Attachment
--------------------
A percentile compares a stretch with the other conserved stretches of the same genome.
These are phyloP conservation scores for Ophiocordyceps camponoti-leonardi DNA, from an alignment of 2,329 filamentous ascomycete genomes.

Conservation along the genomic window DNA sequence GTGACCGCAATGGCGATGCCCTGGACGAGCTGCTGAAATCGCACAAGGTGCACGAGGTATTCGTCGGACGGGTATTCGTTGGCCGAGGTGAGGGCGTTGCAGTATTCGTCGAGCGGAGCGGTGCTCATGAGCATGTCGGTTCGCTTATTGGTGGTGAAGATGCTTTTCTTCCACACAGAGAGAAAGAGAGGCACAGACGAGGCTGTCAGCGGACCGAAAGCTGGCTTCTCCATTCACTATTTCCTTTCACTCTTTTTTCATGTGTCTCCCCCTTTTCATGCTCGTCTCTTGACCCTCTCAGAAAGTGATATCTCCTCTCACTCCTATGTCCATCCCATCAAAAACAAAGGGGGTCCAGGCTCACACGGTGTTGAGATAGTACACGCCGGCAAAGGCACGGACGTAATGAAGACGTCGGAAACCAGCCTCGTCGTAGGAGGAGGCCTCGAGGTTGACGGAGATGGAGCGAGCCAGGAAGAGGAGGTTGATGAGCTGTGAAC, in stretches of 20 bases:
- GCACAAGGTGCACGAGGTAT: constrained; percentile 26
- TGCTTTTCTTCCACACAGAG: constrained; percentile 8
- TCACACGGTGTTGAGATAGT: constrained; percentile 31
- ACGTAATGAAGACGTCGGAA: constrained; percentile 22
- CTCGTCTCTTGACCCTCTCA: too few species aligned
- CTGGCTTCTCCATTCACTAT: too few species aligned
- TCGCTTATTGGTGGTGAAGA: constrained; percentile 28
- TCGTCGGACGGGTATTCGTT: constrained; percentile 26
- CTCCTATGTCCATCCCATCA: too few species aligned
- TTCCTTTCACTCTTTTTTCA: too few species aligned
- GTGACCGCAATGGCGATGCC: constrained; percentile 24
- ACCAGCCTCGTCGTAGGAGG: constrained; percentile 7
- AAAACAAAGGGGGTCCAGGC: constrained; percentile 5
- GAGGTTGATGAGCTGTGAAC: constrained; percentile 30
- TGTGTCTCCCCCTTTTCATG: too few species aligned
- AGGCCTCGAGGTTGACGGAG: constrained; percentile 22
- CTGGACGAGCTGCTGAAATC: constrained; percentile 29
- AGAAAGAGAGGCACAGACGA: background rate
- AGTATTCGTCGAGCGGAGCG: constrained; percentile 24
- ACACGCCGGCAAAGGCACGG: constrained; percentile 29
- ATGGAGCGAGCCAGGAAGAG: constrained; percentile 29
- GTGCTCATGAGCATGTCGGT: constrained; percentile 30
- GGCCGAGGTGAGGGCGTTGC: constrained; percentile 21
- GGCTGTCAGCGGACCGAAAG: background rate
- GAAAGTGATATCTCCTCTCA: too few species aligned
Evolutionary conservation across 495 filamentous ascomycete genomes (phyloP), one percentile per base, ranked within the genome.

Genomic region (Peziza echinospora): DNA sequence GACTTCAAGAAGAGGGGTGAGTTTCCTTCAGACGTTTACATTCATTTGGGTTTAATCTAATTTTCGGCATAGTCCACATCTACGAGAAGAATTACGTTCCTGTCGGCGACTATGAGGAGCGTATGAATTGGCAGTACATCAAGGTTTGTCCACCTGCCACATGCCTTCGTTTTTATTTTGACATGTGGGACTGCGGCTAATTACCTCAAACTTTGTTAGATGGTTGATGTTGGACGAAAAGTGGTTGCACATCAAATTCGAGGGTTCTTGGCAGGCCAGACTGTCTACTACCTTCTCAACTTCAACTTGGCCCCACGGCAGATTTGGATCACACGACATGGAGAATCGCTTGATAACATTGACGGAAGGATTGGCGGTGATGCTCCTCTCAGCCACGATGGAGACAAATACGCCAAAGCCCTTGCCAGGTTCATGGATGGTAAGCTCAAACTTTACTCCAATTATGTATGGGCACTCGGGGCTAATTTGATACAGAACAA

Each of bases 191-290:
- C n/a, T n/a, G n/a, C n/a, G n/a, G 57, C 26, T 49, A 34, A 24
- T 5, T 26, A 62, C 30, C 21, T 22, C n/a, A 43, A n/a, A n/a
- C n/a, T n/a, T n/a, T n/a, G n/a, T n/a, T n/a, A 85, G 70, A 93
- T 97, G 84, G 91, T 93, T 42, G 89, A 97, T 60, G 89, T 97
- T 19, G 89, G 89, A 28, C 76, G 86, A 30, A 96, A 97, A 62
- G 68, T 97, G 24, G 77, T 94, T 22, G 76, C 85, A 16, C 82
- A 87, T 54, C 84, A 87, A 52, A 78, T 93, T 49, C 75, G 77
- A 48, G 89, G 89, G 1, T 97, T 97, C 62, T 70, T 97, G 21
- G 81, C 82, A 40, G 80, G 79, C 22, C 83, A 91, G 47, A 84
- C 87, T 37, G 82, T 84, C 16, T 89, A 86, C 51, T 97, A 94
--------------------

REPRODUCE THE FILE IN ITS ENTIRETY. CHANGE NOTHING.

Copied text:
A percentile compares a stretch with the other conserved stretches of the same genome.
These are phyloP conservation scores for Ophiocordyceps camponoti-leonardi DNA, from an alignment of 2,329 filamentous ascomycete genomes.

Conservation along the genomic window DNA sequence GTGACCGCAATGGCGATGCCCTGGACGAGCTGCTGAAATCGCACAAGGTGCACGAGGTATTCGTCGGACGGGTATTCGTTGGCCGAGGTGAGGGCGTTGCAGTATTCGTCGAGCGGAGCGGTGCTCATGAGCATGTCGGTTCGCTTATTGGTGGTGAAGATGCTTTTCTTCCACACAGAGAGAAAGAGAGGCACAGACGAGGCTGTCAGCGGACCGAAAGCTGGCTTCTCCATTCACTATTTCCTTTCACTCTTTTTTCATGTGTCTCCCCCTTTTCATGCTCGTCTCTTGACCCTCTCAGAAAGTGATATCTCCTCTCACTCCTATGTCCATCCCATCAAAAACAAAGGGGGTCCAGGCTCACACGGTGTTGAGATAGTACACGCCGGCAAAGGCACGGACGTAATGAAGACGTCGGAAACCAGCCTCGTCGTAGGAGGAGGCCTCGAGGTTGACGGAGATGGAGCGAGCCAGGAAGAGGAGGTTGATGAGCTGTGAAC, in stretches of 20 bases:
- GCACAAGGTGCACGAGGTAT: constrained; percentile 26
- TGCTTTTCTTCCACACAGAG: constrained; percentile 8
- TCACACGGTGTTGAGATAGT: constrained; percentile 31
- ACGTAATGAAGACGTCGGAA: constrained; percentile 22
- CTCGTCTCTTGACCCTCTCA: too few species aligned
- CTGGCTTCTCCATTCACTAT: too few species aligned
- TCGCTTATTGGTGGTGAAGA: constrained; percentile 28
- TCGTCGGACGGGTATTCGTT: constrained; percentile 26
- CTCCTATGTCCATCCCATCA: too few species aligned
- TTCCTTTCACTCTTTTTTCA: too few species aligned
- GTGACCGCAATGGCGATGCC: constrained; percentile 24
- ACCAGCCTCGTCGTAGGAGG: constrained; percentile 7
- AAAACAAAGGGGGTCCAGGC: constrained; percentile 5
- GAGGTTGATGAGCTGTGAAC: constrained; percentile 30
- TGTGTCTCCCCCTTTTCATG: too few species aligned
- AGGCCTCGAGGTTGACGGAG: constrained; percentile 22
- CTGGACGAGCTGCTGAAATC: constrained; percentile 29
- AGAAAGAGAGGCACAGACGA: background rate
- AGTATTCGTCGAGCGGAGCG: constrained; percentile 24
- ACACGCCGGCAAAGGCACGG: constrained; percentile 29
- ATGGAGCGAGCCAGGAAGAG: constrained; percentile 29
- GTGCTCATGAGCATGTCGGT: constrained; percentile 30
- GGCCGAGGTGAGGGCGTTGC: constrained; percentile 21
- GGCTGTCAGCGGACCGAAAG: background rate
- GAAAGTGATATCTCCTCTCA: too few species aligned
Evolutionary conservation across 495 filamentous ascomycete genomes (phyloP), one percentile per base, ranked within the genome.

Genomic region (Peziza echinospora): DNA sequence GACTTCAAGAAGAGGGGTGAGTTTCCTTCAGACGTTTACATTCATTTGGGTTTAATCTAATTTTCGGCATAGTCCACATCTACGAGAAGAATTACGTTCCTGTCGGCGACTATGAGGAGCGTATGAATTGGCAGTACATCAAGGTTTGTCCACCTGCCACATGCCTTCGTTTTTATTTTGACATGTGGGACTGCGGCTAATTACCTCAAACTTTGTTAGATGGTTGATGTTGGACGAAAAGTGGTTGCACATCAAATTCGAGGGTTCTTGGCAGGCCAGACTGTCTACTACCTTCTCAACTTCAACTTGGCCCCACGGCAGATTTGGATCACACGACATGGAGAATCGCTTGATAACATTGACGGAAGGATTGGCGGTGATGCTCCTCTCAGCCACGATGGAGACAAATACGCCAAAGCCCTTGCCAGGTTCATGGATGGTAAGCTCAAACTTTACTCCAATTATGTATGGGCACTCGGGGCTAATTTGATACAGAACAA

Each of bases 191-290:
- C n/a, T n/a, G n/a, C n/a, G n/a, G 57, C 26, T 49, A 34, A 24
- T 5, T 26, A 62, C 30, C 21, T 22, C n/a, A 43, A n/a, A n/a
- C n/a, T n/a, T n/a, T n/a, G n/a, T n/a, T n/a, A 85, G 70, A 93
- T 97, G 84, G 91, T 93, T 42, G 89, A 97, T 60, G 89, T 97
- T 19, G 89, G 89, A 28, C 76, G 86, A 30, A 96, A 97, A 62
- G 68, T 97, G 24, G 77, T 94, T 22, G 76, C 85, A 16, C 82
- A 87, T 54, C 84, A 87, A 52, A 78, T 93, T 49, C 75, G 77
- A 48, G 89, G 89, G 1, T 97, T 97, C 62, T 70, T 97, G 21
- G 81, C 82, A 40, G 80, G 79, C 22, C 83, A 91, G 47, A 84
- C 87, T 37, G 82, T 84, C 16, T 89, A 86, C 51, T 97, A 94